The “Golden Ticket “ Exhibition offers the public a survey of the Greater Cincinnati art community output. This year’s show is heavily carried by photography, but with quality pieces in painting, sculpture and multiple mediums in the mix.
A beautiful image by Becky Linhardt captures the study of light on an unknowable object.
The nuances ripple as on a disturbed pond, resulting in a momentary abstract complete in its own existence.
Photography of natural forms have been pursued by Jonathan Kamholtz to an elevated sense of poetry. “Brooch” composes the elements of a fresh bloom, softened in the distance with a larger more immediate focus on the the post bloom specimen in the foreground. Hovering in the soft gloom, the thorny tendons intertwine gracefully, Inviting the viewer to consider their continuing demise as yet another stage of beauty.
Linda Sussman shows an urban image typical of a fall weather phenomenon.
A hypnotic ghostly fog shrouds a deserted gaslight lined street. The pavement beckons us onward toward the low hanging vapors, which are a serene yet ominous presence, overturning the guaranteed safety of the crosswalk.
This year’s Best of Show award went to large format watercolor self-portrait entitled “Searching Myself I” by Leslie Getz. This is a mixed media watercolor on clayboard cradled on a birch frame and is indeed an investigative adventure by the artist. Executed entirely in black and Paynes grays, the painting dissolves on the left into an abstract meltdown from which her three quarter figure seems to emerge. Her portrait looks out on the world through a slat-shuttered window, casting its pattern across the painted claustrophobic space. Getz has achieved an expression of yearning and anticipation as a young woman looks out from her sheltered environment.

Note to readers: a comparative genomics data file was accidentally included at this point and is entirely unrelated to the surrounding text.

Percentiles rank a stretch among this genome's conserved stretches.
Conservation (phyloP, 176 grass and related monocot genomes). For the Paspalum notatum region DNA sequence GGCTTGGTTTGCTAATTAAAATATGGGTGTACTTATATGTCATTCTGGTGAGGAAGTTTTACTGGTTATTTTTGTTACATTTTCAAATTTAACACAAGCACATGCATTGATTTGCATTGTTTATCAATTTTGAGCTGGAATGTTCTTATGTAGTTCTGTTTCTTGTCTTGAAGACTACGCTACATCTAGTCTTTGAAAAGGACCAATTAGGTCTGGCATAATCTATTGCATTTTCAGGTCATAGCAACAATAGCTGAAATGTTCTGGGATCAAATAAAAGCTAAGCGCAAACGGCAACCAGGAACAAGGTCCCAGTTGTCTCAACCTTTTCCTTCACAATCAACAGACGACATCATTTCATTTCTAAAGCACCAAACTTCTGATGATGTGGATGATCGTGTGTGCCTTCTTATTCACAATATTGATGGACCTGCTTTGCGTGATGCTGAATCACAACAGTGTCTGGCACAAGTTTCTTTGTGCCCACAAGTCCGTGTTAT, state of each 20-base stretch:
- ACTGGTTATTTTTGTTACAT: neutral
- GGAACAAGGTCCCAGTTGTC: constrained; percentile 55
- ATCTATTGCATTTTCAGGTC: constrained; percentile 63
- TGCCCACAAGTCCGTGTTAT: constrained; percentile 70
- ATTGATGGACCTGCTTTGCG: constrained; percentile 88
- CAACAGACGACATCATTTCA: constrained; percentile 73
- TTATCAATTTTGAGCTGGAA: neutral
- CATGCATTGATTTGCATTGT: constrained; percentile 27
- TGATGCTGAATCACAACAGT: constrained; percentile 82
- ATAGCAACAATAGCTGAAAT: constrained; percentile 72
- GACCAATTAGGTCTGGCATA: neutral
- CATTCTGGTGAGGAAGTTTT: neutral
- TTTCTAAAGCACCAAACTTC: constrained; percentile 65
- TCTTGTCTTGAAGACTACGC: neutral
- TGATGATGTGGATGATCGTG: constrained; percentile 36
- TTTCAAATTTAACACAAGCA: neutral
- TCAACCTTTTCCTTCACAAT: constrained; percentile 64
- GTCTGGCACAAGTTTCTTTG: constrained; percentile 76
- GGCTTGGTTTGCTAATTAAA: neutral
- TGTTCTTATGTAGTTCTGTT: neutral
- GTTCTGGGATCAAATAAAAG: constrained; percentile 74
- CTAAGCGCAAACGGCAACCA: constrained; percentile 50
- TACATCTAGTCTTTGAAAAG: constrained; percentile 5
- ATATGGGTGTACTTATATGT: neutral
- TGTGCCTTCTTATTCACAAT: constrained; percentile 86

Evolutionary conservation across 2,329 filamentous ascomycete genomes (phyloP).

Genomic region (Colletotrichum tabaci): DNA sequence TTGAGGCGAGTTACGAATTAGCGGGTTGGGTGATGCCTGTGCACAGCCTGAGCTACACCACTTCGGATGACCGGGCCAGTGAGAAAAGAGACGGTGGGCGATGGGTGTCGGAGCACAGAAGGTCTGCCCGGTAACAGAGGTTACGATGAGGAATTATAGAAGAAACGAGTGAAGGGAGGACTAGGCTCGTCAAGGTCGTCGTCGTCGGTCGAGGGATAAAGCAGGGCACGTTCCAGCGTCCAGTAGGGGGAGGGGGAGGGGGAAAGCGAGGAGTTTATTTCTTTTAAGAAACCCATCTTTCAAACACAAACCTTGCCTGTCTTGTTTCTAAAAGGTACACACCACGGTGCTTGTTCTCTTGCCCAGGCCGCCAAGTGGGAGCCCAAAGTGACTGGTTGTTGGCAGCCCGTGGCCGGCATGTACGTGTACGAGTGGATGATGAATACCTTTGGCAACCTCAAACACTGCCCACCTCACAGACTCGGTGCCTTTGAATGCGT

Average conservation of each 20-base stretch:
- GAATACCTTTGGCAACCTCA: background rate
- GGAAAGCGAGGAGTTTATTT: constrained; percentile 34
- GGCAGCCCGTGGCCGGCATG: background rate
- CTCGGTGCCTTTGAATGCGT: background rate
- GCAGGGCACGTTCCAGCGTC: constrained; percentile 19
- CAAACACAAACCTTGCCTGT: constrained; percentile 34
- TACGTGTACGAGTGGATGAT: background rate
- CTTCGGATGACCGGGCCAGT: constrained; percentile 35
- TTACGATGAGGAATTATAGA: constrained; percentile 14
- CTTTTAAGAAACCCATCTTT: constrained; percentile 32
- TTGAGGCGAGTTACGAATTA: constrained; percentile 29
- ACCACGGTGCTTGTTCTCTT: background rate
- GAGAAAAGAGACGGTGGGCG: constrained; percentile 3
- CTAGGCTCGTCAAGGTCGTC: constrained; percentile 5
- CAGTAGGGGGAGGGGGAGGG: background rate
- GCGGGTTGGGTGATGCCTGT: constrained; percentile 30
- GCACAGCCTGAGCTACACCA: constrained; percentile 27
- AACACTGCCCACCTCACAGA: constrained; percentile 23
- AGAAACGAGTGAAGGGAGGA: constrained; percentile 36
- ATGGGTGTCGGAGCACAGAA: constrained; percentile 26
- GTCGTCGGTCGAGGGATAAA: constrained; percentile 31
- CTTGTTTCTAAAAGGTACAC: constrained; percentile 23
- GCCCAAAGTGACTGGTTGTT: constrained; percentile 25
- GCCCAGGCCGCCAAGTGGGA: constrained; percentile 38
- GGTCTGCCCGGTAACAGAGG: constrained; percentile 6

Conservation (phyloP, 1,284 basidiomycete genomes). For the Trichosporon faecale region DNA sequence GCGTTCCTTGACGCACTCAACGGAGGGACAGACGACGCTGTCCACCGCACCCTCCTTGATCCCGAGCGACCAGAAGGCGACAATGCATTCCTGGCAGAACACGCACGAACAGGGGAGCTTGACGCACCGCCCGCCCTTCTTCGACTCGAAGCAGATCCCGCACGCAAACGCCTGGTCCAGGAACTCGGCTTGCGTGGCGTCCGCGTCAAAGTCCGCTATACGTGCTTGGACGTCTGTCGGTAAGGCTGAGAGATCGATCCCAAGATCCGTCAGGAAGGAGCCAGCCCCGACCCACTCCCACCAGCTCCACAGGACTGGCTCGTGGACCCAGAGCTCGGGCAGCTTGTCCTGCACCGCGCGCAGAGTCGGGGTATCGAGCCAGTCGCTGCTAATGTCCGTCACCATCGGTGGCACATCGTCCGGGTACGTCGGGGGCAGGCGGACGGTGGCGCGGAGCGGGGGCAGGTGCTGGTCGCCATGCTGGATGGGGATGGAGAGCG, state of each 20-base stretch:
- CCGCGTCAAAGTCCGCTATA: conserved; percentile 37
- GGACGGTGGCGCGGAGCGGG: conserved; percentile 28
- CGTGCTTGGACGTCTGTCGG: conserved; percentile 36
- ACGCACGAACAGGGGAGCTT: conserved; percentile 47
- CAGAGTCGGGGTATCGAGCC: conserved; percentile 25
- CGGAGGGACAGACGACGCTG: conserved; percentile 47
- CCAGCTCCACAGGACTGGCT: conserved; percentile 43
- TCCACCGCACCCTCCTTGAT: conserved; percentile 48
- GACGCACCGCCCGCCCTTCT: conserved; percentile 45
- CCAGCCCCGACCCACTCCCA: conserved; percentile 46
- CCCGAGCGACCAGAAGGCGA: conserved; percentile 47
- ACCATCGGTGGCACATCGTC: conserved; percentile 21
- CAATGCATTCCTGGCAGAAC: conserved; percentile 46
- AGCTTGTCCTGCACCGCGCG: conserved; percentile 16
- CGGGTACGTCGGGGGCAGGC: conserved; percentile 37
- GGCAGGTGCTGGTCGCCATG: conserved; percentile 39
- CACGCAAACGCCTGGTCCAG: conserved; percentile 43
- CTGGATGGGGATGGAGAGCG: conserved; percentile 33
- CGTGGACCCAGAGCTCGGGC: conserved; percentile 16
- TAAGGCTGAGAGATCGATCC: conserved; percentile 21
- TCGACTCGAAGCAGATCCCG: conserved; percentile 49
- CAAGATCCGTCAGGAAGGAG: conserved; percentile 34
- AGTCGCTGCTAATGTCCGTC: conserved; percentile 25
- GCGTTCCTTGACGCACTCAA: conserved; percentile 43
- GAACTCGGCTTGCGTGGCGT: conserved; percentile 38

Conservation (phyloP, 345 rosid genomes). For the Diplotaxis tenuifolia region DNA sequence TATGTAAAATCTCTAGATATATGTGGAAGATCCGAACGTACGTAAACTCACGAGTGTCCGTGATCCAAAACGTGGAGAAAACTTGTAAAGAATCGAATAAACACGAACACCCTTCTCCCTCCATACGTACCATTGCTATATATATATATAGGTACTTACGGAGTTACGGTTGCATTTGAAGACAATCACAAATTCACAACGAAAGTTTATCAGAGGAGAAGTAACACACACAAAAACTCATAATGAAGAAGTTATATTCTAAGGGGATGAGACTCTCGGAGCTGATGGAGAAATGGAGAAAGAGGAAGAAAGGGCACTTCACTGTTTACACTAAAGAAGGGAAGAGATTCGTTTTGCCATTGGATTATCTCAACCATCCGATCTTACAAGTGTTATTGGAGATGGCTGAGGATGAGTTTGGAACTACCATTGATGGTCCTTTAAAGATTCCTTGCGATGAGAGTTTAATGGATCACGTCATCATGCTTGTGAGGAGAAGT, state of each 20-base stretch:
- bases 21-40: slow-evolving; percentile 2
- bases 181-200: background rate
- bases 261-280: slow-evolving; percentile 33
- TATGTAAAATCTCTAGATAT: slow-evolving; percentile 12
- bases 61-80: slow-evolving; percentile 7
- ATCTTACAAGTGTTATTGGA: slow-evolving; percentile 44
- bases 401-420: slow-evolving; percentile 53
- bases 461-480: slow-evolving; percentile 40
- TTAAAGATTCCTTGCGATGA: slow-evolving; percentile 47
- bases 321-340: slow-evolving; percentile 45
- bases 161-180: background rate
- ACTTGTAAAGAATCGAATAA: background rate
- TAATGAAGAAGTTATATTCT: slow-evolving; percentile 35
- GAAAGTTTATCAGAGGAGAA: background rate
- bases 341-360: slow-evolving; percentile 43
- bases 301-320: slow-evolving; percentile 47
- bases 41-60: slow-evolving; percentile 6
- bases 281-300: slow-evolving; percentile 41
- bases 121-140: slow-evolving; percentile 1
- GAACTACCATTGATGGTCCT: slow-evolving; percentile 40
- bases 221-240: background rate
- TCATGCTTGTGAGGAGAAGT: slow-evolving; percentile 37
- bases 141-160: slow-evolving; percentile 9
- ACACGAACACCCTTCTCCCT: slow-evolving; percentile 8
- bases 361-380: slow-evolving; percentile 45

Several sculpture entries address a variety of trending topics.
A wall display of multiple same sized ceramic figurines of the classic Venus de Milo, seem at first glance to be an exercise in redundancy until one notices that each statuesque woman bears a different surgical solution to the diagnosis of breast cancer. The piece is called “One in Eight”, representing that 1in 8 women are diagnosed with breast cancer. Samantha England posits that as Venus depicts Aphrodite, the goddess of love, women must learn to love themselves as breast cancer survivors as they experience the continuation of life with an adjusted body image. England further acknowledges the mortality percentile with one missing figurine in the lineup.This sculptural display informs and normalizes the difficult decisions women must make to survive, while representing their statuesque beauty and strength.
“The Loss” by Lisa Hueil Conner is a depiction of her devastation as she supports her mother in her battle with Parkinson’s. The wall exhibit is a series of fragmented body parts of her mother, including multiple facial planes, wrapped hands, feet crossed and bandaged. Exhibited in two rows of three, the central head in the top row is a front facial plane split in half revealing an emerging head. The series of clay half-heads with vacant eyes express so much of the artist’s sense of loss even before the physical passing of her mother as the depleting cycle of this disease takes it toll in by inch. This is a moving tribute to her family member, the grieving and her loss.
On the lighter side, the comical teapot family by Veronica Lash took the 2nd place award. The matron of the group definitely keeps a lid on the tea cup characters, dominating in both size and attitude. Fleshy pink glaze over wrinkled corpulent arms and legs and big bulging eyes add individual character to each family member. Of course the curling tail serve as the whimsical finger grip on each individual juvenile.